Military personnel should be better educated on how to handle their finances and credit unions are doing a great deal to help in this area, Pentagon Federal Credit Union President/CEO Frank Pollack told lawmakers at a hearing on Thursday.
Pollack said at a hearing of the Senate Banking Committee that service members should be as well prepared to deal with their finances as they are to go to battle.
He cited the efforts of his credit union, and others with close ties to the military, to provide low rates, financial counseling and other services for their members.
Pollack, whose Alexandria, Va.-based credit union has assets of $15 billion and more than a million members, said that military credit unions see their work “as a labor of love to those who serve our country.’’
However, another witness, Navy-Marine Corps Relief Society President/CEO Charles Abbot, said that many banks and credit unions with facilities on our near military facilities charge excessive overdraft fees to military personnel.
Abbot, a retired Navy admiral, said those institutions should “be held to a higher standard of service.’’ Pollack didn’t respond to that remark during his testimony.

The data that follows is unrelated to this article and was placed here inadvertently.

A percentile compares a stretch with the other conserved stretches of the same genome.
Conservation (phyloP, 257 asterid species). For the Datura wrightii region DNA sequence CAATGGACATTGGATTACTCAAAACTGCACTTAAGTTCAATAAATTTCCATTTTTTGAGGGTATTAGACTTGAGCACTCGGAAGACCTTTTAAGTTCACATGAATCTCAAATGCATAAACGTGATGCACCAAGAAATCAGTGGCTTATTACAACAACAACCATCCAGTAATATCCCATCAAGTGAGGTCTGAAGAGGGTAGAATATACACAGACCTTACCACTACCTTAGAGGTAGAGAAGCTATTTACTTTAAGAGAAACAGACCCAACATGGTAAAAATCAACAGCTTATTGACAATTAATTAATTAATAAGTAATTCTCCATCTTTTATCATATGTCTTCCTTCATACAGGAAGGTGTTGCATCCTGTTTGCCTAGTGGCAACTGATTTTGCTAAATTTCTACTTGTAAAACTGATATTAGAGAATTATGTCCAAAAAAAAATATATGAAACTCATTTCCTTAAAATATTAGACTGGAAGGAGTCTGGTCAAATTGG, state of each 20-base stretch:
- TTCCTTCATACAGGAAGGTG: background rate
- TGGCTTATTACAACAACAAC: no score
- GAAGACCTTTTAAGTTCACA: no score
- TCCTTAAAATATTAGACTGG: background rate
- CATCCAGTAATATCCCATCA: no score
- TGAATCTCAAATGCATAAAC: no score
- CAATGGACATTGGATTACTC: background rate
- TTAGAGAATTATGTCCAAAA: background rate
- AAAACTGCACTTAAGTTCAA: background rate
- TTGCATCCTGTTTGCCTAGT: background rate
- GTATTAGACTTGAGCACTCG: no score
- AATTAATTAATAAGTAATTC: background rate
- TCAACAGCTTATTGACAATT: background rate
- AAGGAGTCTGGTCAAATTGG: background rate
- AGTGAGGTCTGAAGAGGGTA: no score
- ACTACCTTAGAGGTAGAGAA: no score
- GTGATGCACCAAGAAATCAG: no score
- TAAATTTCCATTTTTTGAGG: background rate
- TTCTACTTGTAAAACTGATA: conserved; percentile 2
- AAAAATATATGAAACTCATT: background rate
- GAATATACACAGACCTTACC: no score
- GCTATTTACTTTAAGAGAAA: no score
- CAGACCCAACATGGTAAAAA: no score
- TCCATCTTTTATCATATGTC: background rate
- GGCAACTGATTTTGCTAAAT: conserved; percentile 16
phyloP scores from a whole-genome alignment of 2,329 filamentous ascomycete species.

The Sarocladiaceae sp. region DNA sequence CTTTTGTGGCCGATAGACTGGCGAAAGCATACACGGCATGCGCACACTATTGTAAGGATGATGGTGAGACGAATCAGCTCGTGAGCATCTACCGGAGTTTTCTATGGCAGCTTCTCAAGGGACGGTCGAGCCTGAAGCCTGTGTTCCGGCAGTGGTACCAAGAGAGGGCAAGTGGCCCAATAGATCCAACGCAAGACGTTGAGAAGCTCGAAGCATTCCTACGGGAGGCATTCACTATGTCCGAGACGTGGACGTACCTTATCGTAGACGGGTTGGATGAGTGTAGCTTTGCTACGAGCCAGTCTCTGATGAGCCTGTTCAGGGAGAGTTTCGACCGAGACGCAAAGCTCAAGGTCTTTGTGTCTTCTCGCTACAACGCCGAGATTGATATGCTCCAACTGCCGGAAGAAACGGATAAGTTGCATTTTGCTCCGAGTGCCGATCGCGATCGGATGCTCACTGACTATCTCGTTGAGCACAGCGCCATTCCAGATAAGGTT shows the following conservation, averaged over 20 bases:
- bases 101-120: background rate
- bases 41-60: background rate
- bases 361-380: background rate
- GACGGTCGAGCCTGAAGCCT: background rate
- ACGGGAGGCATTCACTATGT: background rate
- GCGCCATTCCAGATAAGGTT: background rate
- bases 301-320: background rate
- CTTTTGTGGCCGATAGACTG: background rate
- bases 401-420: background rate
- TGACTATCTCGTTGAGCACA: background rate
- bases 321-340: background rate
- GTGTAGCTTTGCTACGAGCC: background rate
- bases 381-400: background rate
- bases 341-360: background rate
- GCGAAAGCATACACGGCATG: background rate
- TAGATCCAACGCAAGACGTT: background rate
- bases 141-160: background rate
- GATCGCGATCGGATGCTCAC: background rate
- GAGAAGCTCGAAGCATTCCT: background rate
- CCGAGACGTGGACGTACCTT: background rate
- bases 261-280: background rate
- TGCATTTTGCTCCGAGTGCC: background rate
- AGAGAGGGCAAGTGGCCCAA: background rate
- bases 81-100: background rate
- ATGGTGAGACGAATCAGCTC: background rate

Sen. Richard Shelby, the panel’s top Republican, asked Pollack if some of the predatory financial practices made to military personnel were the result of the failure of one or more regulatory agency.
Pollack replied that he couldn’t address that issue but said “if we properly educate our young people they wouldn’t make many of the mistakes that they do,’’ he told Shelby (R-Ala.).
Committee Chairman Tim Johnson (D-S.D.) asked Holly Petraeus, who heads the Consumer Financial Protection Bureau’s office that deals with issues affecting military personnel, whether she would be able to accomplish more if the CFPB had the power to regulate payday lenders.
She replied that she would have more enforcement power if the CFPB could send in examiners to nonbanks.
While the Dodd-Frank bill that created the bureau gives it power to regulate nonbanks, it cannot do so until it has a permanent director.
Senate Republicans have vowed to block the confirmation of any nominee unless President Obama and Senate Democrats agree to restructure the agency so it is governed by a five-member board rather than by a single director.
Petraeus recounted a conversation she had with a CEO of an Ohio credit union, whom she didn’t name, who told her one of his branches was located right next to a pawn shop and payday lender and he was the only one subject to federal regulation.